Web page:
“Mindfulness described as being in the present moment” (Wood, 2010). The present moment holds a potentially infinite number of things going on both inside the mind and outside the mind. A person is not completely lost in an activity, nor are they completely lost in thought, whether a person is eating a meal, or playing a musical instrument, they are aware of what they are doing. If a person gets all of the worries and regrets out of their mind, it is easier to focus on the things that are happening in the present.
A person simply observes whatever is happening, without taking sides or forming attachments to any one single mindset. They are mindful when the mind is open to new thoughts, new ideas, new possibilities, and new ways of thinking. Being mindful contributes to greater effectiveness in the here and now, not the there and then. A person’s mind is not automatically blinded by judgment, evaluation or any one rigid way of thinking, it is the person themselves that create this mind set.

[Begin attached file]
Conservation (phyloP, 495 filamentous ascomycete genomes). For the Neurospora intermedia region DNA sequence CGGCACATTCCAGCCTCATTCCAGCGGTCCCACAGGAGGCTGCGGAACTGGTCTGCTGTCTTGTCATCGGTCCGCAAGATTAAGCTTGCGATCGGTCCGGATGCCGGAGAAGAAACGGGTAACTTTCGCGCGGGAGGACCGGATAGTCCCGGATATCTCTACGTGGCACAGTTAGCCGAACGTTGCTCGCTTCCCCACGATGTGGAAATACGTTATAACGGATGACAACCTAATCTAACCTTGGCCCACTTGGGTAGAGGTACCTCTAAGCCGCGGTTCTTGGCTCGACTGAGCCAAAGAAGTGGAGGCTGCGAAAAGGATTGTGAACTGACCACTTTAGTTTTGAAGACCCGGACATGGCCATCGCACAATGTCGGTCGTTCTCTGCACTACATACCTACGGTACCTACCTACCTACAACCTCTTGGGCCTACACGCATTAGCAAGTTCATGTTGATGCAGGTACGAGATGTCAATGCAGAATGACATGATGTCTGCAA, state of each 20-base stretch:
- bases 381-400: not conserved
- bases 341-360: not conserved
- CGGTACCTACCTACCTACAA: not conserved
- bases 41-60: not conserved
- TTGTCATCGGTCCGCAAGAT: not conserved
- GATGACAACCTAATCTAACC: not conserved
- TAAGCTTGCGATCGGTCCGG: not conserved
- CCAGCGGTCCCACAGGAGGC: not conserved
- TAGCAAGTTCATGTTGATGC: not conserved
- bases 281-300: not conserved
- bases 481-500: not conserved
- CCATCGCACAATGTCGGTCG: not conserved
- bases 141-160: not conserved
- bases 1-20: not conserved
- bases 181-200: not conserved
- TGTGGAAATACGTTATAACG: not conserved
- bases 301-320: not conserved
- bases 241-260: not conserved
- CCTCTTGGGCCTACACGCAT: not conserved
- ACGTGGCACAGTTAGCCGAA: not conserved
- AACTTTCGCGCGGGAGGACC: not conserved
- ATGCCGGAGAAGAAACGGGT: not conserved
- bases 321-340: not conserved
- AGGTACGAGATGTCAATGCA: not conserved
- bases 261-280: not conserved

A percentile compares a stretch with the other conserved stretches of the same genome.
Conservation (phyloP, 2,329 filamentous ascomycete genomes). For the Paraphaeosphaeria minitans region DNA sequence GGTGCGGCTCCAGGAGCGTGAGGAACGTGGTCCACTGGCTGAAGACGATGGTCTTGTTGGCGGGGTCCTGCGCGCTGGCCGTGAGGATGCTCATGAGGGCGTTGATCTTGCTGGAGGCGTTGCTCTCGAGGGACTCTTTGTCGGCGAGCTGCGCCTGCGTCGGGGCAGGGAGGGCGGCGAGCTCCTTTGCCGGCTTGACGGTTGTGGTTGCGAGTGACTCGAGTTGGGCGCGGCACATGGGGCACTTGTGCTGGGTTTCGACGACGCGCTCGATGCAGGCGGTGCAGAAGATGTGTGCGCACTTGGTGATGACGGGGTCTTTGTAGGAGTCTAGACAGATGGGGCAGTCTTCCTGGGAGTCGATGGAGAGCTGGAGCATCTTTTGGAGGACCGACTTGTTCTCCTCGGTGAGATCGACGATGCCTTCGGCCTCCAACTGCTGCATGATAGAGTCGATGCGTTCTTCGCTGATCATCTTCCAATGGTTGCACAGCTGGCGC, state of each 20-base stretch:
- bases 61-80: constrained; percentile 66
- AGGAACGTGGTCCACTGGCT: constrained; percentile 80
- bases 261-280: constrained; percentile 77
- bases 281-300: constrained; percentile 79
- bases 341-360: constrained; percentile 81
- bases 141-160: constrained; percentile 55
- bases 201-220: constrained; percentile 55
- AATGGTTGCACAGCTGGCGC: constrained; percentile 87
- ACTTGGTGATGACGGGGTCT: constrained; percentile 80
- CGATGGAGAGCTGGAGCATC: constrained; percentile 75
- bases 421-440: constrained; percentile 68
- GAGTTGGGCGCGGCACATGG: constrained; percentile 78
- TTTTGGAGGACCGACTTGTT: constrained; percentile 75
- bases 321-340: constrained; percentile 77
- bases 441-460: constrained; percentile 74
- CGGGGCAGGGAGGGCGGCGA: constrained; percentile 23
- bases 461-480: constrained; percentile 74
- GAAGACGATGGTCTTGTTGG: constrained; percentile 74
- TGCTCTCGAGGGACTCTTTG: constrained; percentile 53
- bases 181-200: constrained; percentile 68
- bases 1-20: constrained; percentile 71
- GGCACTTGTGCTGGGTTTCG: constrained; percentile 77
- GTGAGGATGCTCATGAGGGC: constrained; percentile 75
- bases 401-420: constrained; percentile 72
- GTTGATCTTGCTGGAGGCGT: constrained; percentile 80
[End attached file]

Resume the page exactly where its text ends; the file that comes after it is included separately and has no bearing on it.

In a person’s day-to-day experiences, the conscious mind is always struggling to keep up with the endless flow of changes in the external world. To make the job easier, the mind creates a series of generalizations and assumptions about the world, so we as people believe that we do not have to do as much thinking. Whatever is going on, whether we are working, running, or enjoying a meal, we should always be aware of what is going on around us. Someone should not be overburdened with worries or even dreams of the future, and should not be full of regret or longing for any part of the past, just enjoy experiencing the present moment to its fullest. These three things are important while being mindfulness: Observing with all our senses, one-mindfully (think of one thing at a time), notice when the mind goes somewhere other than the present, and when it does that’s when one needs to then pull it back.
University of Rochester researchers report that...
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